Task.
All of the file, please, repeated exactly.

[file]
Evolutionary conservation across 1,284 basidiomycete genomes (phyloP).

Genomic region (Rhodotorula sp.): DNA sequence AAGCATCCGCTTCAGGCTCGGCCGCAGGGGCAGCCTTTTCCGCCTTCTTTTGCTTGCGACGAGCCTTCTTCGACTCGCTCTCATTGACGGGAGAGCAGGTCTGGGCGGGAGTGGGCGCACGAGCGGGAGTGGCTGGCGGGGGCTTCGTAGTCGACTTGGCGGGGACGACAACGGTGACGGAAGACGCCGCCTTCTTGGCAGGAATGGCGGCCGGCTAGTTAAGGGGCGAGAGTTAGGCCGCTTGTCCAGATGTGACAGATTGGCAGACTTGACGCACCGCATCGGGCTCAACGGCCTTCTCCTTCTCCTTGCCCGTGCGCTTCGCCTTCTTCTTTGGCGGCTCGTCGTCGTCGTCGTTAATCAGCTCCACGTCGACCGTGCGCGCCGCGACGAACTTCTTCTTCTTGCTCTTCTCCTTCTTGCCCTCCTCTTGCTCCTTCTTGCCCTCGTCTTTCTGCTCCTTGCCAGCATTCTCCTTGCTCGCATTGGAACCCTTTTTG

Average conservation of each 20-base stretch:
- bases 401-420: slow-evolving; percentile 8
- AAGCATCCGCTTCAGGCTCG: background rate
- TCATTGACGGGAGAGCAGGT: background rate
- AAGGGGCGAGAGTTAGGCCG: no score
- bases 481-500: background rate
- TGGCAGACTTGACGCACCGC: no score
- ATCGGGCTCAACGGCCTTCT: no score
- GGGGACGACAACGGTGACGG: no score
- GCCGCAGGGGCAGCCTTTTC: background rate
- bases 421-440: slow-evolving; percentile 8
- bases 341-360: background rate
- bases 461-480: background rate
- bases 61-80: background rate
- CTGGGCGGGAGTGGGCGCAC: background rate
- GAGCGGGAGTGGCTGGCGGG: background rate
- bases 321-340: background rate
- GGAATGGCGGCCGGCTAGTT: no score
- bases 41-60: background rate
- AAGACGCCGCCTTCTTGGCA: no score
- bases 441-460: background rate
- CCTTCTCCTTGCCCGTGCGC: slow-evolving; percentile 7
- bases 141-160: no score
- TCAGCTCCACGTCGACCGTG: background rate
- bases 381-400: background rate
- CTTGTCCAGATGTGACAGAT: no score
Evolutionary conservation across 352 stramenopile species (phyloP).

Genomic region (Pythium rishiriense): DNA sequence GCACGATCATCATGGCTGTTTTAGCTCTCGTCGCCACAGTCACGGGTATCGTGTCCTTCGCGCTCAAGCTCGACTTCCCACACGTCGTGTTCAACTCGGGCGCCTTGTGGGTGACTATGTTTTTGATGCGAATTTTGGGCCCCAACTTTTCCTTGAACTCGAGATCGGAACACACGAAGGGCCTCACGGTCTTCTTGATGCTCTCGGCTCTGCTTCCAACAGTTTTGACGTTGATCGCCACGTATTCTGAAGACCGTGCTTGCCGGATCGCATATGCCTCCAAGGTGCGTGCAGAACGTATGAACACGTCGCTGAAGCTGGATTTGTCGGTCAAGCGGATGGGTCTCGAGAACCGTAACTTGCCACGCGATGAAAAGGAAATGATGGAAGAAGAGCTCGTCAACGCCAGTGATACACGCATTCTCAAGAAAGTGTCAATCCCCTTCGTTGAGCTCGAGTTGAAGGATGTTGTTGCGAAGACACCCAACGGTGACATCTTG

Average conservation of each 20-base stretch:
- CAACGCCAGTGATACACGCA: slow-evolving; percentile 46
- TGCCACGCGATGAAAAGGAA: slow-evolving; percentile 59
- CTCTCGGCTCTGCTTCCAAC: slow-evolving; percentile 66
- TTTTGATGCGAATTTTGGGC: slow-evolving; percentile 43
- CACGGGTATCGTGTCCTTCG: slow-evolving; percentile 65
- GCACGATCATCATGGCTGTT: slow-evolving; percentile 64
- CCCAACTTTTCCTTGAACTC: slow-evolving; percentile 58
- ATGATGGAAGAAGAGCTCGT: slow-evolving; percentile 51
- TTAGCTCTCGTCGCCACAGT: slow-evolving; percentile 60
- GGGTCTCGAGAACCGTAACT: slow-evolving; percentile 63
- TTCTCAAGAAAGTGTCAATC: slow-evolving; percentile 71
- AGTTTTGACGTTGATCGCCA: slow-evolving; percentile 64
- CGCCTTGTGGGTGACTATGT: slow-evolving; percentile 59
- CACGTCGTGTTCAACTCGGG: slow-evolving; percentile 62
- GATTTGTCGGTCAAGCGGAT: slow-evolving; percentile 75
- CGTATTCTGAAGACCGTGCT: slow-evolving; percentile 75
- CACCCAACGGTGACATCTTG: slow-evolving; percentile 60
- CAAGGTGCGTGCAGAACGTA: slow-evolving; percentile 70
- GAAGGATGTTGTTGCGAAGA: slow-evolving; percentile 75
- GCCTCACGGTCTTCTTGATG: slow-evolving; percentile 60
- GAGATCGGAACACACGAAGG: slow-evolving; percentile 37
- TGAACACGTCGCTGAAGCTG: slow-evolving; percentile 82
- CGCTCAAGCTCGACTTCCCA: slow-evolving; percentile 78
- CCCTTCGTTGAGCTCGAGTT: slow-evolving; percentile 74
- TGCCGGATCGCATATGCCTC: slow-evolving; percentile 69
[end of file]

Evolutionary conservation across 1,284 basidiomycete genomes (phyloP).

Genomic region (Rhodotorula sp.): DNA sequence AAGCATCCGCTTCAGGCTCGGCCGCAGGGGCAGCCTTTTCCGCCTTCTTTTGCTTGCGACGAGCCTTCTTCGACTCGCTCTCATTGACGGGAGAGCAGGTCTGGGCGGGAGTGGGCGCACGAGCGGGAGTGGCTGGCGGGGGCTTCGTAGTCGACTTGGCGGGGACGACAACGGTGACGGAAGACGCCGCCTTCTTGGCAGGAATGGCGGCCGGCTAGTTAAGGGGCGAGAGTTAGGCCGCTTGTCCAGATGTGACAGATTGGCAGACTTGACGCACCGCATCGGGCTCAACGGCCTTCTCCTTCTCCTTGCCCGTGCGCTTCGCCTTCTTCTTTGGCGGCTCGTCGTCGTCGTCGTTAATCAGCTCCACGTCGACCGTGCGCGCCGCGACGAACTTCTTCTTCTTGCTCTTCTCCTTCTTGCCCTCCTCTTGCTCCTTCTTGCCCTCGTCTTTCTGCTCCTTGCCAGCATTCTCCTTGCTCGCATTGGAACCCTTTTTG

Average conservation of each 20-base stretch:
- bases 401-420: slow-evolving; percentile 8
- AAGCATCCGCTTCAGGCTCG: background rate
- TCATTGACGGGAGAGCAGGT: background rate
- AAGGGGCGAGAGTTAGGCCG: no score
- bases 481-500: background rate
- TGGCAGACTTGACGCACCGC: no score
- ATCGGGCTCAACGGCCTTCT: no score
- GGGGACGACAACGGTGACGG: no score
- GCCGCAGGGGCAGCCTTTTC: background rate
- bases 421-440: slow-evolving; percentile 8
- bases 341-360: background rate
- bases 461-480: background rate
- bases 61-80: background rate
- CTGGGCGGGAGTGGGCGCAC: background rate
- GAGCGGGAGTGGCTGGCGGG: background rate
- bases 321-340: background rate
- GGAATGGCGGCCGGCTAGTT: no score
- bases 41-60: background rate
- AAGACGCCGCCTTCTTGGCA: no score
- bases 441-460: background rate
- CCTTCTCCTTGCCCGTGCGC: slow-evolving; percentile 7
- bases 141-160: no score
- TCAGCTCCACGTCGACCGTG: background rate
- bases 381-400: background rate
- CTTGTCCAGATGTGACAGAT: no score
Evolutionary conservation across 352 stramenopile species (phyloP).

Genomic region (Pythium rishiriense): DNA sequence GCACGATCATCATGGCTGTTTTAGCTCTCGTCGCCACAGTCACGGGTATCGTGTCCTTCGCGCTCAAGCTCGACTTCCCACACGTCGTGTTCAACTCGGGCGCCTTGTGGGTGACTATGTTTTTGATGCGAATTTTGGGCCCCAACTTTTCCTTGAACTCGAGATCGGAACACACGAAGGGCCTCACGGTCTTCTTGATGCTCTCGGCTCTGCTTCCAACAGTTTTGACGTTGATCGCCACGTATTCTGAAGACCGTGCTTGCCGGATCGCATATGCCTCCAAGGTGCGTGCAGAACGTATGAACACGTCGCTGAAGCTGGATTTGTCGGTCAAGCGGATGGGTCTCGAGAACCGTAACTTGCCACGCGATGAAAAGGAAATGATGGAAGAAGAGCTCGTCAACGCCAGTGATACACGCATTCTCAAGAAAGTGTCAATCCCCTTCGTTGAGCTCGAGTTGAAGGATGTTGTTGCGAAGACACCCAACGGTGACATCTTG

Average conservation of each 20-base stretch:
- CAACGCCAGTGATACACGCA: slow-evolving; percentile 46
- TGCCACGCGATGAAAAGGAA: slow-evolving; percentile 59
- CTCTCGGCTCTGCTTCCAAC: slow-evolving; percentile 66
- TTTTGATGCGAATTTTGGGC: slow-evolving; percentile 43
- CACGGGTATCGTGTCCTTCG: slow-evolving; percentile 65
- GCACGATCATCATGGCTGTT: slow-evolving; percentile 64
- CCCAACTTTTCCTTGAACTC: slow-evolving; percentile 58
- ATGATGGAAGAAGAGCTCGT: slow-evolving; percentile 51
- TTAGCTCTCGTCGCCACAGT: slow-evolving; percentile 60
- GGGTCTCGAGAACCGTAACT: slow-evolving; percentile 63
- TTCTCAAGAAAGTGTCAATC: slow-evolving; percentile 71
- AGTTTTGACGTTGATCGCCA: slow-evolving; percentile 64
- CGCCTTGTGGGTGACTATGT: slow-evolving; percentile 59
- CACGTCGTGTTCAACTCGGG: slow-evolving; percentile 62
- GATTTGTCGGTCAAGCGGAT: slow-evolving; percentile 75
- CGTATTCTGAAGACCGTGCT: slow-evolving; percentile 75
- CACCCAACGGTGACATCTTG: slow-evolving; percentile 60
- CAAGGTGCGTGCAGAACGTA: slow-evolving; percentile 70
- GAAGGATGTTGTTGCGAAGA: slow-evolving; percentile 75
- GCCTCACGGTCTTCTTGATG: slow-evolving; percentile 60
- GAGATCGGAACACACGAAGG: slow-evolving; percentile 37
- TGAACACGTCGCTGAAGCTG: slow-evolving; percentile 82
- CGCTCAAGCTCGACTTCCCA: slow-evolving; percentile 78
- CCCTTCGTTGAGCTCGAGTT: slow-evolving; percentile 74
- TGCCGGATCGCATATGCCTC: slow-evolving; percentile 69